The United States is the richest nation in the world. With a gross domestic product – the sum of all goods and services produced – of about $15.7 trillion, only the European Union can boast a larger economy and only a handful of nations — and only after government transfer payments and services are factored in — can boast as much accumulated wealth per capita as the United States.
Nearly one in six Americans live in poverty. According to federal estimates, there are 46.5 million Americans – 15% of the population – living below the federal poverty threshold, a figure that many who study poverty view as outdated, too low and likely to undercount the number of Americans living in dire economic circumstances.
It wasn’t supposed to be this way. Fifty years ago, in his first speech to Congress as president, Lyndon B. Johnson “declare(d) unconditional war on poverty in America.”
His goal, he said in the Jan. 8, 1964, speech, was to marshal federal, state and local forces to “help that one-fifth of all American families with incomes too small to even meet their basic needs.” Using Roosevelt’s New Deal as a model, Johnson promised job training, national service and redevelopment programs. He promised direct assistance and jobs to those in need, as well as housing and medical-care programs, better schools in what he repeatedly referred to as an all-out assault designed not to ameliorate poverty “but to cure it and, above all, to prevent it.”
“Very often a lack of jobs and money is not the cause of poverty, but the symptom,” he said. “The cause may lie deeper in our failure to give our fellow citizens a fair chance to develop their own capacities, in a lack of education and training, in a lack of medical care and housing, in a lack of decent communities in which to live and bring up their children.
“But whatever the cause, our joint Federal-local effort must pursue poverty, pursue it wherever it exists—in city slums and small towns, in sharecropper shacks or in migrant worker camps, on Indian Reservations, among whites as well as Negroes, among the young as well as the aged, in the boom towns and in the depressed areas.”
The results, 50 years later, are not so great. There have been successes – Medicare and Medicaid, the food stamp program – which have prevented poverty from being much worse, especially among seniors – but the cost of living has skyrocketed while the incomes of those at the margins has not. While the official poverty rate is a third lower than it was in 1964, that figure is deceiving. As NPR reported in 2012, one in three Americans are surviving on less than $50,000 a year, which is not enough to cover basic costs.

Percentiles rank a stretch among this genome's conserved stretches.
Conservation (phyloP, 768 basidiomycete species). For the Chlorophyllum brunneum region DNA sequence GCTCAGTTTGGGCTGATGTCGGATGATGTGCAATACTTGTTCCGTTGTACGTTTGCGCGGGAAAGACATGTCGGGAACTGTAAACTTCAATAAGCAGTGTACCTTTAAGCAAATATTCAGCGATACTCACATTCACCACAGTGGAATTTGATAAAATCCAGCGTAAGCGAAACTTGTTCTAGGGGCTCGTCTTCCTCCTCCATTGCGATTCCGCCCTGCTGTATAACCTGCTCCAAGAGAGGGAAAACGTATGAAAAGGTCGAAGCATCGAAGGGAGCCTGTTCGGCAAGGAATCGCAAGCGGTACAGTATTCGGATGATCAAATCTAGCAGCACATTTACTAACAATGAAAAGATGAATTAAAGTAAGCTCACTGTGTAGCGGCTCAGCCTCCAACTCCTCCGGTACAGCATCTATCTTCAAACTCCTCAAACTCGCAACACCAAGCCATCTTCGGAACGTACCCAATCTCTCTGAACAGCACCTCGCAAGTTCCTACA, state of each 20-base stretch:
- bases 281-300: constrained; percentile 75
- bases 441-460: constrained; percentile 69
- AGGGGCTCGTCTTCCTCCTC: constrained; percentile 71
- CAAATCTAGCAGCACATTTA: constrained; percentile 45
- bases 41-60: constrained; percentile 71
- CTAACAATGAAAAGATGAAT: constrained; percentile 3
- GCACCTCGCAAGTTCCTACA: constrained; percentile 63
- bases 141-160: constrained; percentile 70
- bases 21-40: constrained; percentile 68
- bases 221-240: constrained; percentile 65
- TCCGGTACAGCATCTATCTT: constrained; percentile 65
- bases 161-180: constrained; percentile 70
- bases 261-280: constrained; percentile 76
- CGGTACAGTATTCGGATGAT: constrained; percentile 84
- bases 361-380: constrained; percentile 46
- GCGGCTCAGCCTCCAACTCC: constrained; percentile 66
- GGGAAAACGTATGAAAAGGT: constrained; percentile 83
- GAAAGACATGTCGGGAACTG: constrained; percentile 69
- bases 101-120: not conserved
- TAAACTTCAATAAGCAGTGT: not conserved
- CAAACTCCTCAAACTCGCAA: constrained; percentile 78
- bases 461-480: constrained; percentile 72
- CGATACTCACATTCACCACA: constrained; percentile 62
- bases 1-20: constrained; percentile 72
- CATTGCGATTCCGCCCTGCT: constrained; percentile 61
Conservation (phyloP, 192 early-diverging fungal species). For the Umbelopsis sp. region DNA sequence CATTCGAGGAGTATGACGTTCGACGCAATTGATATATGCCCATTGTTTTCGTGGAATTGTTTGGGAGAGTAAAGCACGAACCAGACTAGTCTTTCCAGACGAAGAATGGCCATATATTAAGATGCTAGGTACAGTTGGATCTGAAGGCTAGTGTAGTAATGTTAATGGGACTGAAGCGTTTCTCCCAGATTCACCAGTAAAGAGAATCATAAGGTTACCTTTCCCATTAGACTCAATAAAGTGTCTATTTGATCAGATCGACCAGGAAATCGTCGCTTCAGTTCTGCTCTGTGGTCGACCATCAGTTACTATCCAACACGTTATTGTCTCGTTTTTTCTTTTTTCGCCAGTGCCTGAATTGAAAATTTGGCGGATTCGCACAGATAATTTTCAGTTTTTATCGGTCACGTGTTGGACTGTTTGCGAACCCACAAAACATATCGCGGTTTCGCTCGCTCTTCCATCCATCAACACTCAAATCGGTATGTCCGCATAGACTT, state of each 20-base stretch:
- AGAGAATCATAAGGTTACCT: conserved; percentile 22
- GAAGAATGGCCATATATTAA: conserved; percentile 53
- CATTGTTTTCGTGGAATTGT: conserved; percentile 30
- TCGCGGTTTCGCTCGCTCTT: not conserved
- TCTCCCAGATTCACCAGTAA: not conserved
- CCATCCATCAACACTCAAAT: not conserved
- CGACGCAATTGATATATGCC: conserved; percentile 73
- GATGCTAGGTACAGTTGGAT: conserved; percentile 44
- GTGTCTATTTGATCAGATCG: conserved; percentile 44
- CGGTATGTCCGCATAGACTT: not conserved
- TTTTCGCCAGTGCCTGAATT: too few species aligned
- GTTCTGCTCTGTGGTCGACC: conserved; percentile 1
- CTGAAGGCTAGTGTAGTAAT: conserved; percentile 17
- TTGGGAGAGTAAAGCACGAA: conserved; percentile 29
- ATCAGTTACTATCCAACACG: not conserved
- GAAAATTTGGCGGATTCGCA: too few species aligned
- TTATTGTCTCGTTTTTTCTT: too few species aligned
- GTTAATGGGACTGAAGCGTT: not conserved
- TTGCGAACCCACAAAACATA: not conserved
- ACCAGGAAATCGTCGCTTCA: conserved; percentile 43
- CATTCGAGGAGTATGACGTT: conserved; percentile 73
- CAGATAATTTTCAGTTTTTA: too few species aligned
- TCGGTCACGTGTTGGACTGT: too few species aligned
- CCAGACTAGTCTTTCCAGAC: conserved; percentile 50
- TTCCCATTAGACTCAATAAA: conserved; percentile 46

Take the example of Mitchell County, N.C. The Massachusetts Institute of Technology’s “Living Wage Calculator,” which was designed to estimate the “wage rate required to meet minimum standards of living” across the country, says that a family of four – with one adult and three children – would need to earn more than $59,000 annually, or nearly $29 per hour, to cover necessary expenses.
And what are the expenses? They include a $749 monthly food bill (less than $200 a week for a family of four), $1,138 for childcare, $376 for medical care and $799 for housing. Then add in transportation, clothing and other incidentals, and taxes. This is a pretty basic, no-frills budget and it still requires the average single mother with three kids to earn $29 an hour to stay afloat in a county where the median wages for most jobs are significantly lower.
There are a lot of reasons for the failure of Johnson’s war – some of his own making, most tied to the right-wing and corporate backlashes we have been living through for much of the last 40 years, one that involved blaming the poor and pretending that charity could step in when the larger society refused.
Johnson was right 50 years ago. Our willingness to allow millions in the world’s richest nation to live hand to mouth, never being sure whether there will be enough food to get to the next day, is shameful. We have a responsibility to each other, collectively, to ensure a minimum quality of life for everyone. Johnson’s framework may have been flawed – like Roosevelt’s New Deal, it sought to address the issue without causing much pain to the larger capitalist system – but his goal was valiant. We need to redeclare his war on poverty and be honest about what it must entail – an attack on the corporate order and a reconfiguration of our economy along more egalitarian lines.
Hank Kalet is a poet and journalist in New Jersey. Email email@example.com; blog www.kaletblog.com.
From The Progressive Populist, February 1, 2014
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